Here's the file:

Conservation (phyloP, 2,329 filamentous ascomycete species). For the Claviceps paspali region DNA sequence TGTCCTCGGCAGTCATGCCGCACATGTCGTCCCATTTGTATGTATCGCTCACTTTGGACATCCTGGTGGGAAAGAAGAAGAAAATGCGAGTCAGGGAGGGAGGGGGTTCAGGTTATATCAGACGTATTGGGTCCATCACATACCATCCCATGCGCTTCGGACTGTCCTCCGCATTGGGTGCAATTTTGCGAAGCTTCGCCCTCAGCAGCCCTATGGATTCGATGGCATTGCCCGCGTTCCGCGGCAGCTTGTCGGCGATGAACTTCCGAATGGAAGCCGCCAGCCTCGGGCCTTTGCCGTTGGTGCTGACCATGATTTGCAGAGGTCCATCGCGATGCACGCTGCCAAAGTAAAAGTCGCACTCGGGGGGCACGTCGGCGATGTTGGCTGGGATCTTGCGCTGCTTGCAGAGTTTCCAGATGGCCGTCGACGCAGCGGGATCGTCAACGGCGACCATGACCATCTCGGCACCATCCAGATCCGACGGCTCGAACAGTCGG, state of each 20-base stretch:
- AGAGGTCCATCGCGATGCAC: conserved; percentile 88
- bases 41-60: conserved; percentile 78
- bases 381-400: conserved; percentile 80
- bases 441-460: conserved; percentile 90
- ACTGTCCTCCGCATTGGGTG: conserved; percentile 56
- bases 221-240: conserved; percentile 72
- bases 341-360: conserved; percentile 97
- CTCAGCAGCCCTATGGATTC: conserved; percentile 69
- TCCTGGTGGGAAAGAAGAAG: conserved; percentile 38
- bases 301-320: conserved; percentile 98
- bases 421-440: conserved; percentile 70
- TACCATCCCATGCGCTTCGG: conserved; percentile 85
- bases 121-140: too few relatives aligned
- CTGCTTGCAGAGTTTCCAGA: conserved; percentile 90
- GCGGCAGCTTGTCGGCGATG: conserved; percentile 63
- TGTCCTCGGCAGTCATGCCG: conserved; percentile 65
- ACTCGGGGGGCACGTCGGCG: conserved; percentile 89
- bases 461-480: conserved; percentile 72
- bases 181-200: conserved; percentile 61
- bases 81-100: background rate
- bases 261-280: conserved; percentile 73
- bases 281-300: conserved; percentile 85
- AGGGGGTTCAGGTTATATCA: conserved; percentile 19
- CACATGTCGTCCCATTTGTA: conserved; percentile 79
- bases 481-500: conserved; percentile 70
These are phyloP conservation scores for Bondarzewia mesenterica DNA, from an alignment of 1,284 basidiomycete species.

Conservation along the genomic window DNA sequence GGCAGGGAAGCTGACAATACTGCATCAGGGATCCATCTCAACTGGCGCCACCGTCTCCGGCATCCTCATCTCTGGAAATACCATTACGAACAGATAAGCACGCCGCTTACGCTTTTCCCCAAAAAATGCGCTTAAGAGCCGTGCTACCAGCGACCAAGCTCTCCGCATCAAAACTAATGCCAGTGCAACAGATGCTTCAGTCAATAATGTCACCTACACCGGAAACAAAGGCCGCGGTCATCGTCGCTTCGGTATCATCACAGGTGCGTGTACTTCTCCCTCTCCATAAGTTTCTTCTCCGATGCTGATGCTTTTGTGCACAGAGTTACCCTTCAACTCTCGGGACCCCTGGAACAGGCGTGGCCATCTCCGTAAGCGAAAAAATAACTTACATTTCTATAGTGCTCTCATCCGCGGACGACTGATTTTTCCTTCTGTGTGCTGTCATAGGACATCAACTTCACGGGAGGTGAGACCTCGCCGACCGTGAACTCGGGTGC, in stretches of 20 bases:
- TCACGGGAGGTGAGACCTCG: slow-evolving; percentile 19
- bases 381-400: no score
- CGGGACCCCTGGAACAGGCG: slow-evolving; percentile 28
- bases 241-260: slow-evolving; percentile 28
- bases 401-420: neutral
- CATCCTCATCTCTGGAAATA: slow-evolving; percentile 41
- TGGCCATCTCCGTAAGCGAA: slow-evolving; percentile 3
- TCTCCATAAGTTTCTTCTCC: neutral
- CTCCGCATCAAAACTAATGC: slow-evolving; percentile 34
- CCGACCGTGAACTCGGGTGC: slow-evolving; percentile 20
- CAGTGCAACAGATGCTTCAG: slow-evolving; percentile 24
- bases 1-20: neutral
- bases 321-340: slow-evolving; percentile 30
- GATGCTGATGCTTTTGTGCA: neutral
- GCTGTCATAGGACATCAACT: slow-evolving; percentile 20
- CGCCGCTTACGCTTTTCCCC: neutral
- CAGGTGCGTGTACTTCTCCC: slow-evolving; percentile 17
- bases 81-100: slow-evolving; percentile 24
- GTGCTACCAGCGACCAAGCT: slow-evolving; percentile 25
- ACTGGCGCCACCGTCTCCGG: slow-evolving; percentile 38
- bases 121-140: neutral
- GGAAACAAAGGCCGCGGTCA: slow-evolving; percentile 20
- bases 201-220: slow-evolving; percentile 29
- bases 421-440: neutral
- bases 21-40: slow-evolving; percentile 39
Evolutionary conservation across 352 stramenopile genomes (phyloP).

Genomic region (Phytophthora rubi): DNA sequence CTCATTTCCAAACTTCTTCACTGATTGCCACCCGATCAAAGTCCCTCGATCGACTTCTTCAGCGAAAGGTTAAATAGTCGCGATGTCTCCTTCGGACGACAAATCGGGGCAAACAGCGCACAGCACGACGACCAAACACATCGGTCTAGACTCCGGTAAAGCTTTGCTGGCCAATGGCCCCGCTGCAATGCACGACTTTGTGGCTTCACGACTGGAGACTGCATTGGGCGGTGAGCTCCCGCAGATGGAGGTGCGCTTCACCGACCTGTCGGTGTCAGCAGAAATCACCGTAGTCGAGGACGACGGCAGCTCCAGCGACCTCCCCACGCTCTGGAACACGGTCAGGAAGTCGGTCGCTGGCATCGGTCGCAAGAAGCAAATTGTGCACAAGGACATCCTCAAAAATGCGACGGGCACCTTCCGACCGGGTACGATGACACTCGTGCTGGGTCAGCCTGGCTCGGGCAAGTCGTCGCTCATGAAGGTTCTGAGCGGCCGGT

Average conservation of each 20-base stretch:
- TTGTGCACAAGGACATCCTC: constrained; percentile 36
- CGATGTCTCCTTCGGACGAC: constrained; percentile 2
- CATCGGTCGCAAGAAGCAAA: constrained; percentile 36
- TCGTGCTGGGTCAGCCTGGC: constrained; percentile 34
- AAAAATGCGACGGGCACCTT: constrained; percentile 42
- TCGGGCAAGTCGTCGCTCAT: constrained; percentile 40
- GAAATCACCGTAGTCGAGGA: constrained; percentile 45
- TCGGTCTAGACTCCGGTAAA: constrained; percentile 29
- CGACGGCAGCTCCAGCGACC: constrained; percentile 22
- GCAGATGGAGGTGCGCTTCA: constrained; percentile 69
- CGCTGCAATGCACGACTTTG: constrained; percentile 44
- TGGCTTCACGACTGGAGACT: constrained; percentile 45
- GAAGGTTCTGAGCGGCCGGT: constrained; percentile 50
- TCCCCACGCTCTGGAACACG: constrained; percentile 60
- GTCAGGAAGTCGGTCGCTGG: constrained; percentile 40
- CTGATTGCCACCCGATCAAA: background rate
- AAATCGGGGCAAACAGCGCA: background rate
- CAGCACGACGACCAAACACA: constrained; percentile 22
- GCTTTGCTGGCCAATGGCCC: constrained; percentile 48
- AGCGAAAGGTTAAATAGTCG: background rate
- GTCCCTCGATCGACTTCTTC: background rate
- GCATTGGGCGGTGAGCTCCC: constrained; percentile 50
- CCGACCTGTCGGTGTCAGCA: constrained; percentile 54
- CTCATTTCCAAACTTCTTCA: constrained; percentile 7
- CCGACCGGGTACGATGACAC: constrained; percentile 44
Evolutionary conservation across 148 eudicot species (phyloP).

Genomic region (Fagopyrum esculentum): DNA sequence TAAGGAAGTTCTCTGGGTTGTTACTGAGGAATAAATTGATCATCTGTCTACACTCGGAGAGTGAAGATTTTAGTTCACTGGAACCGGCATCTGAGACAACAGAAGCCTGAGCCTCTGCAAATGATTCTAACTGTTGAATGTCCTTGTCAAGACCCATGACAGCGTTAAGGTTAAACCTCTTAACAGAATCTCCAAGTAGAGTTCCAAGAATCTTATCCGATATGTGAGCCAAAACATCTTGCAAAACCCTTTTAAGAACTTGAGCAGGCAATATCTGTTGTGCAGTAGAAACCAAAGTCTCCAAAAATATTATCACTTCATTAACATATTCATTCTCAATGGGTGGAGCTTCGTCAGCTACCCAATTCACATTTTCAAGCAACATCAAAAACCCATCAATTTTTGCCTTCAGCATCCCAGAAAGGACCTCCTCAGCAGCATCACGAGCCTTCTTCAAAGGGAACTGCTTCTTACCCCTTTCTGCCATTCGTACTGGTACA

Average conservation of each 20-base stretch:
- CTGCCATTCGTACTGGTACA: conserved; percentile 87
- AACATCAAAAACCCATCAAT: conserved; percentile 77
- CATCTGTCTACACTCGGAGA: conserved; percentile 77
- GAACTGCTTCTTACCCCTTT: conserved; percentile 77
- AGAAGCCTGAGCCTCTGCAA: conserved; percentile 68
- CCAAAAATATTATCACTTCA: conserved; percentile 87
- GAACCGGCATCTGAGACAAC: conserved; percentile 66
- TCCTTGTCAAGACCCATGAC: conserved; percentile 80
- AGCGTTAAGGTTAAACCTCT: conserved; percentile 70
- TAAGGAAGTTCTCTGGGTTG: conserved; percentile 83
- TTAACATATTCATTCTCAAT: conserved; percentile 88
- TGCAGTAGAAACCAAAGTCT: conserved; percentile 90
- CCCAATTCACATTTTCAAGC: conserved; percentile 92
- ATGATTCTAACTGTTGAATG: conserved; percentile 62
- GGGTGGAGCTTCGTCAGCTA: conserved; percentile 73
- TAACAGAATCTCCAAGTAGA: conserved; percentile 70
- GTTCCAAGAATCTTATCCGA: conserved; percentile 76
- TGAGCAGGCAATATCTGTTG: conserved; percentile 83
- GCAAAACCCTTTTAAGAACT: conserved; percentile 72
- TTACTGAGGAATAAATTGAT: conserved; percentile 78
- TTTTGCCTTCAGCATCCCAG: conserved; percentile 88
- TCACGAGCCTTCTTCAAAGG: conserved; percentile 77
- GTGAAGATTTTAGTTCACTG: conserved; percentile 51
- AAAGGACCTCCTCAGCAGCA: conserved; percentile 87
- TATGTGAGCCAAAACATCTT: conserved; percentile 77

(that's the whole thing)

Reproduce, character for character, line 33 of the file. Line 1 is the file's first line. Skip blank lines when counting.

- bases 401-420: neutral